The Global Wind Energy Council (GWEC) has released its biennial Global Wind Energy Outlook, outlining scenarios in which wind could supply 20% of global electricity by 2030. The report also looks at four scenarios exploring the future of the wind industry in 2020, 2030 and 2050.
By 2030, according to the report, wind power could reach 2,110 GW and supply up to 20% of global electricity – in turn, creating 2.4 million new jobs, reducing CO2 emissions by more than 3.3 billion metric tons per year and attracting an annual investment of about EUR 200 billion.
With dramatic price decreases in recent years for wind, solar and other renewables, a decarbonized power sector is not only technically feasible but also economically competitive. GWEC notes that new markets are developing rapidly across Africa, Asia and Latin America and supplying clean energy to support sustainable development.
“Now that the Paris Agreement is coming into force, countries need to get serious about what they committed to last December,” said Steve Sawyer, GWEC’s secretary general. “Meeting the Paris targets means a completely decarbonized electricity supply well before 2050, and wind power will play the major role in getting us there.”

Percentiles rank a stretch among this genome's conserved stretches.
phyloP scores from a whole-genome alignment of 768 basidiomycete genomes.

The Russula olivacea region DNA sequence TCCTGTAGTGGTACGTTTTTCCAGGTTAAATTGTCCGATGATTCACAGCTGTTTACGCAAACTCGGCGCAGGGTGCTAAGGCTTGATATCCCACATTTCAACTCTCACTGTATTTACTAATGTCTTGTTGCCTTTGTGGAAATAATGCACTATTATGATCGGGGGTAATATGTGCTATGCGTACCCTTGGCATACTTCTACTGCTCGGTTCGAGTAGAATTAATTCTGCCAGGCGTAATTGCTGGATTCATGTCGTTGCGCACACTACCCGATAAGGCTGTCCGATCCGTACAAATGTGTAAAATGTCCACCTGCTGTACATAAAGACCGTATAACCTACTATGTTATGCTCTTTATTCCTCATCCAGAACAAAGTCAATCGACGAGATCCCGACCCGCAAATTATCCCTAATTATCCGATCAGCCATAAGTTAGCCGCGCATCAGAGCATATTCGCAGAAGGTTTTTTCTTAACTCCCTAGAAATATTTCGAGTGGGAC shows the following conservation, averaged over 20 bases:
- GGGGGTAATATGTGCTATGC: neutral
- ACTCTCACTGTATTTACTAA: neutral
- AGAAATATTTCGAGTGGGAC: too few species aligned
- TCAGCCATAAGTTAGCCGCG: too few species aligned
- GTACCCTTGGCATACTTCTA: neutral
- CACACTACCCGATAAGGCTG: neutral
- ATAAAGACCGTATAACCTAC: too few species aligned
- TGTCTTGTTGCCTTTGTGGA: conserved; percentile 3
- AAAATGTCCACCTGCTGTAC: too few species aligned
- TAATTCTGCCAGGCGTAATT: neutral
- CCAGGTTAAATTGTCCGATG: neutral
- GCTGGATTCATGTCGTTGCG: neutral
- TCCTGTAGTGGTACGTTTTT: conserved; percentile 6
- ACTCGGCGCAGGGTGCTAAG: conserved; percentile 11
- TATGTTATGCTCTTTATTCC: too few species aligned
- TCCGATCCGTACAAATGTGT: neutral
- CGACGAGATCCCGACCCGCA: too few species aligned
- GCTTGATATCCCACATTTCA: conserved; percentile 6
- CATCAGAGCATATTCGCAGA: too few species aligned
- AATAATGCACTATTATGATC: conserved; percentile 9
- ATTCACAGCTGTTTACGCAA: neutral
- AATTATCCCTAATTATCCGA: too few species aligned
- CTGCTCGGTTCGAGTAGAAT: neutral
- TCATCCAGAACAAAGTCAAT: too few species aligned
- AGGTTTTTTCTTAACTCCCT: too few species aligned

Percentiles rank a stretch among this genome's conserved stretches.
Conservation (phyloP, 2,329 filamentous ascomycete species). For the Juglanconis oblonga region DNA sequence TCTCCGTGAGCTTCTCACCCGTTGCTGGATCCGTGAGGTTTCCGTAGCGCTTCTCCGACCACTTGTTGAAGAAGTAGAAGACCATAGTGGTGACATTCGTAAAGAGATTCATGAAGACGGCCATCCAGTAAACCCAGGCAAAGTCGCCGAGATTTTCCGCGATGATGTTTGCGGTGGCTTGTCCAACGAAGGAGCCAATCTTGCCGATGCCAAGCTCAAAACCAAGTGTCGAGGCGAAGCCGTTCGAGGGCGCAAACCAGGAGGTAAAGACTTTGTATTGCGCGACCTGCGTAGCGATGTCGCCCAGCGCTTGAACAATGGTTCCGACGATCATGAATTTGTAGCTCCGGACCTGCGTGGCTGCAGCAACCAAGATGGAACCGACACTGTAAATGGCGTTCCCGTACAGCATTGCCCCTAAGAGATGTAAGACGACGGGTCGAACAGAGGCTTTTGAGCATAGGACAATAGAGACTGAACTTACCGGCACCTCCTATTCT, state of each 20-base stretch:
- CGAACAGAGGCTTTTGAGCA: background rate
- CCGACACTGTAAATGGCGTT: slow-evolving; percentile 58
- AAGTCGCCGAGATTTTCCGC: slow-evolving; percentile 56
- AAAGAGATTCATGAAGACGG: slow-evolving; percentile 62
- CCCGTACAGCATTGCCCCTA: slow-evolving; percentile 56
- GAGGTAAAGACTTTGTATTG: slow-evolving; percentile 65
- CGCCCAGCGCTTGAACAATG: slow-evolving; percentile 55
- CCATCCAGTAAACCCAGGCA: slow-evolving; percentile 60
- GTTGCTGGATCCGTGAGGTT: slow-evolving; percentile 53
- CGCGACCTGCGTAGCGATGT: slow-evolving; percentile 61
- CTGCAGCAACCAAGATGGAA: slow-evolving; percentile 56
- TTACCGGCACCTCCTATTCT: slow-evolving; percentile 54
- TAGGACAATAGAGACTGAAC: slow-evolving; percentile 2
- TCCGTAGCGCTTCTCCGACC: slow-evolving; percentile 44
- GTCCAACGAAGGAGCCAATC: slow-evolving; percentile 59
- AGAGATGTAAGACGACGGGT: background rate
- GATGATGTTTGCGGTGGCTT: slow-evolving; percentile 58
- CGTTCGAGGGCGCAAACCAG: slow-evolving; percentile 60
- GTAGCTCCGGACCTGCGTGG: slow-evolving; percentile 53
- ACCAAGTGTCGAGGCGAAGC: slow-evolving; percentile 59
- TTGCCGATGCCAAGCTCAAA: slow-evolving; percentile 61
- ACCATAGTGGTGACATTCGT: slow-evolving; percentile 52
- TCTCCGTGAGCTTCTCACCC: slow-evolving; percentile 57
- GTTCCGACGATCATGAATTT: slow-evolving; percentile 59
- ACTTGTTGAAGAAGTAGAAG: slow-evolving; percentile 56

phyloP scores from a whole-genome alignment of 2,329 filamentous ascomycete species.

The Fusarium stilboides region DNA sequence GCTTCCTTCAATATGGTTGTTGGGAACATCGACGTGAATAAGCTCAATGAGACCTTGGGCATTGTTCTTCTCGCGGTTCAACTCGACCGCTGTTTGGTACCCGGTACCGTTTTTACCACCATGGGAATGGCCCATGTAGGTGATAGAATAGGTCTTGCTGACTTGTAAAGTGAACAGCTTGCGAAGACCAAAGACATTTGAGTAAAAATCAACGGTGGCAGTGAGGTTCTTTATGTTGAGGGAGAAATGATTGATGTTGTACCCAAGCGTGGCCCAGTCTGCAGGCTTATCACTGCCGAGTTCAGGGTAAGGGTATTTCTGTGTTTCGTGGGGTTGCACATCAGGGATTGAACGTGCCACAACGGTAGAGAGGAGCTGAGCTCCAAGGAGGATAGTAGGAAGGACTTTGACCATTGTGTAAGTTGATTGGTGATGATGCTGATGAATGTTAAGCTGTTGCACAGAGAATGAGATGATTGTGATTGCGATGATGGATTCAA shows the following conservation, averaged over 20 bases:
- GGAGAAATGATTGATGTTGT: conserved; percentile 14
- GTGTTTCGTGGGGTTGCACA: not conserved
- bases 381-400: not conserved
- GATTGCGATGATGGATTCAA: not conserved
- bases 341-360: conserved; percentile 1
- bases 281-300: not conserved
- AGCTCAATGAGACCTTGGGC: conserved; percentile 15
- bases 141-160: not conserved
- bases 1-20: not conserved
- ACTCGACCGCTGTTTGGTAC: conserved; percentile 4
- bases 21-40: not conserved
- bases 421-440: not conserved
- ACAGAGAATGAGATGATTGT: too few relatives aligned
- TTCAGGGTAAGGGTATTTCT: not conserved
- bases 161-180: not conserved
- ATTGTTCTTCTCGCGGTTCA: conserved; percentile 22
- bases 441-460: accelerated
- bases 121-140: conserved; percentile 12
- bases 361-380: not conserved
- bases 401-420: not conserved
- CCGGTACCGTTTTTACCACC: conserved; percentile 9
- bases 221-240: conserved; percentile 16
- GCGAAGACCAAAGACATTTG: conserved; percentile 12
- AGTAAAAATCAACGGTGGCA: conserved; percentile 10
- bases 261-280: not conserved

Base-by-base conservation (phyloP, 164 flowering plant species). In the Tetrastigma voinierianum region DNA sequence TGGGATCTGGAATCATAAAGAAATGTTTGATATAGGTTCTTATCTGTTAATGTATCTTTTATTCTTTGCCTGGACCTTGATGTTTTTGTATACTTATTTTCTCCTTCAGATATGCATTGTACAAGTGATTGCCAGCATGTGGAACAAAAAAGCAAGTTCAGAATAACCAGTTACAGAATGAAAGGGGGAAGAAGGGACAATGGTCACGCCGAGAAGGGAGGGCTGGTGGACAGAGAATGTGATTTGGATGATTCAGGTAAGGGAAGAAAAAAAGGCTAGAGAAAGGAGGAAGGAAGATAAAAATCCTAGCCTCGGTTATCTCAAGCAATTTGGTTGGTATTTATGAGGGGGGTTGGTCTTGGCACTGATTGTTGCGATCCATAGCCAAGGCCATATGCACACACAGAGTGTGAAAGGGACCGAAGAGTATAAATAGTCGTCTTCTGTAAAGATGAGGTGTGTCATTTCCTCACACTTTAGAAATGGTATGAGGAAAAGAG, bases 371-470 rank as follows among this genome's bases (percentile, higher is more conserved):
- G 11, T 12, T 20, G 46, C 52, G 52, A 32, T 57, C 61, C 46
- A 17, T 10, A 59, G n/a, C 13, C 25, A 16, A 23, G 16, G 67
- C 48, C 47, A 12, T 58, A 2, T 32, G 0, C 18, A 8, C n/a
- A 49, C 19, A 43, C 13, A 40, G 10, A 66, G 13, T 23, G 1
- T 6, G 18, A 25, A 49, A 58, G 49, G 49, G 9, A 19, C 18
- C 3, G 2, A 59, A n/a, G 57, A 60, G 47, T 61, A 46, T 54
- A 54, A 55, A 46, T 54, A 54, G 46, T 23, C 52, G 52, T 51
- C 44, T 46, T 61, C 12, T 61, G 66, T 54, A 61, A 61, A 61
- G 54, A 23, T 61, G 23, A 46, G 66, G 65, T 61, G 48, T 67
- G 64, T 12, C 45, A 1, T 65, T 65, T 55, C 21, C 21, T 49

The report notes that global wind energy installations totaled 433 GW as of the end of 2015, and the industry is set to grow by another 60 GW in 2016.
“Wind power is the most competitive option for adding new capacity to the grid in a growing number of markets,” continued Sawyer, “but if the Paris agreement targets are to be reached, that means closing fossil fuel-fired power plants and replacing them with wind, solar, hydro, geothermal and biomass. That will be the hard part, and governments will have to get serious about it if they are to live up to the commitments to which they have now bound themselves.”
“Decarbonizing the global energy system includes the transport sector as a major emitter of carbon,” said Dr. Sven Teske, research principal for the Institute for Sustainable Futures at the University of Technology Sydney and the report’s lead analyst. “The market for electric mobility, both in regard to electric vehicles, as well as public transport, will continue to grow significantly and with this electricity demand for the transport sector.”
He added, “Wind power is in a pole position to supply this future power demand – making the wind industry one of the key industries of the energy sector.”
GWEC’s full report can be found here.